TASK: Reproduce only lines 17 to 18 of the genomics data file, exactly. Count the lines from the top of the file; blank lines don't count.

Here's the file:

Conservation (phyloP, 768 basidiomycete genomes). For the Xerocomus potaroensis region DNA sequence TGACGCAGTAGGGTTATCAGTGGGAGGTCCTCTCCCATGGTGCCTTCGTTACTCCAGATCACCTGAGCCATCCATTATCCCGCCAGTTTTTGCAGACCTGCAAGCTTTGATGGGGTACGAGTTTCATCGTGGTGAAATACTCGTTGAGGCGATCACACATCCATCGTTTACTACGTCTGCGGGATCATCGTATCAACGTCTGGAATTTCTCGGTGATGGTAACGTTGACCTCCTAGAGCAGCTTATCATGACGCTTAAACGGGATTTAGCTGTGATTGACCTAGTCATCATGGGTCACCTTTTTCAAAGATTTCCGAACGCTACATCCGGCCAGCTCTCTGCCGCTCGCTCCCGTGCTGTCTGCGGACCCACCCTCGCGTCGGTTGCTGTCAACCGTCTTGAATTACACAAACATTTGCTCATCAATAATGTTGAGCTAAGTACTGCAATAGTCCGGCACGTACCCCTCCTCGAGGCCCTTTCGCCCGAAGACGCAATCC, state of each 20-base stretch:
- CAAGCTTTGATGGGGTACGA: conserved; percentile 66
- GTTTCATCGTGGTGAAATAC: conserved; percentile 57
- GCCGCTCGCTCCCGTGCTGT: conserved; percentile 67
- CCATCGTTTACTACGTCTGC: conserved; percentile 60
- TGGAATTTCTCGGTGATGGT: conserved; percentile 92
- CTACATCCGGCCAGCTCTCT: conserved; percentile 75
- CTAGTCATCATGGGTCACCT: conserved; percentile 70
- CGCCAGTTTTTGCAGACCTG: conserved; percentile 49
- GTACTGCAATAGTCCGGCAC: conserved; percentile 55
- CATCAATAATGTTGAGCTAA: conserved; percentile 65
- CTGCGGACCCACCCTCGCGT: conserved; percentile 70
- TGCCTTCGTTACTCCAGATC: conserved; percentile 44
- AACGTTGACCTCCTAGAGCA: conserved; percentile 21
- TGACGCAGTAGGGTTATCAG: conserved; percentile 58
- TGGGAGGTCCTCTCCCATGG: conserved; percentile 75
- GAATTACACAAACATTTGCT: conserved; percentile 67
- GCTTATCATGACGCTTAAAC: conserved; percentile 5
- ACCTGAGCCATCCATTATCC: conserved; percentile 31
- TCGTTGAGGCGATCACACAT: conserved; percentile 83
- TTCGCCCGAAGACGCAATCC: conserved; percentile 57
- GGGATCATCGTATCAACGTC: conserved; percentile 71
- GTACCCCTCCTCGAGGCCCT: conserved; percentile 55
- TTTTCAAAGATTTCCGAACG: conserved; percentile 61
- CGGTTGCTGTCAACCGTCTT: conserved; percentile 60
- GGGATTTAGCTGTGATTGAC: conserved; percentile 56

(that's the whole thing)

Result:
- GAATTACACAAACATTTGCT: conserved; percentile 67
- GCTTATCATGACGCTTAAAC: conserved; percentile 5